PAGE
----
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how do you give morphine on a pump bedside?

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ivy2009 ivy2009 (New) New

The real question is in our hospital we have PCA pumps for post-ops to press. On my floor --one third of our patients are cancer patients --they are on either a morphine drip or dilaudid drip on a pump --it is not locked on the pump --its just a regular IV pump.--we are noticing at the end of the 100cc bag is running out too soon for the rate it is running--so?? they are wondering if someone is taking some of the medication out of the bag. Family could, employees ..... what do you nurses have in your hospitals for pumps that could prevent this possible crime.

Tait, MSN, RN

Specializes in Acute Care Cardiac, Education, Prof Practice. Has 14 years experience.

We use locked PCA pumps with 55ml syringes and locked Epidural containers with 250ml bags. Both require keys and codes and are formed of solid plastic.

Tait

These are the exact ones we use.

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roser13, ASN, RN

Specializes in Med/Surg, Ortho, ASC. Has 17 years experience.

I'm confused. Your first sentence says your hospital has PCA pumps, but on your floor it's only a drip for morphine and dilaudid?

Why are you not using PCA's for narcotics?

We only use PCA pumps for conscious patients who are able to press the button--our cancer patients are mostly inhouse hospice on a continual pain drip--unable to press for relief.

Our PCA pumps also have the capability to provide a continous basal rate-just like a drip.

Tait, MSN, RN

Specializes in Acute Care Cardiac, Education, Prof Practice. Has 14 years experience.

Our PCA pumps also have the capability to provide a continous basal rate-just like a drip.

Likewise.

MedSurgeMess

Specializes in Med/Surg, ICU, educator.

We only use PCA pumps for conscious patients who are able to press the button--our cancer patients are mostly inhouse hospice on a continual pain drip--unable to press for relief.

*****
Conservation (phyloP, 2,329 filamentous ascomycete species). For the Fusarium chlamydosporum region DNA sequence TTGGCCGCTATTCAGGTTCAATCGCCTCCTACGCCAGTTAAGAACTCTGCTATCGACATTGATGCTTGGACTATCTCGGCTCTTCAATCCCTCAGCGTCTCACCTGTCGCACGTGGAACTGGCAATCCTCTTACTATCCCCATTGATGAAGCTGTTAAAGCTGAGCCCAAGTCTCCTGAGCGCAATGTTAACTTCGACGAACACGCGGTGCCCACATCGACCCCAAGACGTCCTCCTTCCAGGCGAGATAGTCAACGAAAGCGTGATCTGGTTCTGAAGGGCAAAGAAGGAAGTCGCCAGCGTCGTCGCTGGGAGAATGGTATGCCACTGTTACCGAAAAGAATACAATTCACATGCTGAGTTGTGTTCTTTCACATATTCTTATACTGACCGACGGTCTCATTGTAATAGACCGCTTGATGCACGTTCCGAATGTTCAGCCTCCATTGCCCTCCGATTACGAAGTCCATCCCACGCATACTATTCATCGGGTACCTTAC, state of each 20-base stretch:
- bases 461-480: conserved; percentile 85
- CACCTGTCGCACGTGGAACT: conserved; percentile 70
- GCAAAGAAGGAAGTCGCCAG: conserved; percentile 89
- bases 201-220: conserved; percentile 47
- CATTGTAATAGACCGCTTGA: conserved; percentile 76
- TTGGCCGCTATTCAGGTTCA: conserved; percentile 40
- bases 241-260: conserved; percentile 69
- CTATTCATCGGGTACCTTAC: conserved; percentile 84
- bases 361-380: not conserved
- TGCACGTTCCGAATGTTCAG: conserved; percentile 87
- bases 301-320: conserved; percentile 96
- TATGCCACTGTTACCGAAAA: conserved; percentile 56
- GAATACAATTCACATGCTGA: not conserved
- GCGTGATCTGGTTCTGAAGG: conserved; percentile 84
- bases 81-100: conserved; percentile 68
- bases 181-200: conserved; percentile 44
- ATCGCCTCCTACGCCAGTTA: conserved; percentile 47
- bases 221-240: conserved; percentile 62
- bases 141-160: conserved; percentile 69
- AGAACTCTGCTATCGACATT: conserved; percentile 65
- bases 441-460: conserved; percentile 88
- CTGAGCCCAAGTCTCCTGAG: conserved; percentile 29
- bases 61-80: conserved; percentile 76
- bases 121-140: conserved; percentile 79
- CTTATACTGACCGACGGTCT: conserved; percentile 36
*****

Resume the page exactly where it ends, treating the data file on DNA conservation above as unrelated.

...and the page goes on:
Most, if not all, PCA pumps can be programmed to deliver continuous flow at a rate the MD determines. This would be so much safer and possibly more cost effective than what your facility is doing.

Our PCA pump also allows a basal/continuous rate. I agree, continuous morphine, dilaudid or ativan that is not on a locked pump is too much of a temptation for some licensed staff and you never know what the visitors are capable of.

Investigate what the literature suggests.

Edited by heartrn716
Grammar

Lacie, BSN, RN

Specializes in jack of all trades.

It's not only tempatation its a safety issue more than anything. I know myself I would not be comfortable setting narcotics such as these on a regular pump. I have had confused pts change settings, family members try to silence alarms, etc. I've always worked primarily in critical care units and all our narcotics per drips were always on PCA with a continous drip setting. Do they not have enough PCA pumps or not willing to obtain them? Again it's more of a safety issue for me.

tewdles, RN

Specializes in PICU, NICU, L&D, Public Health, Hospice. Has 31 years experience.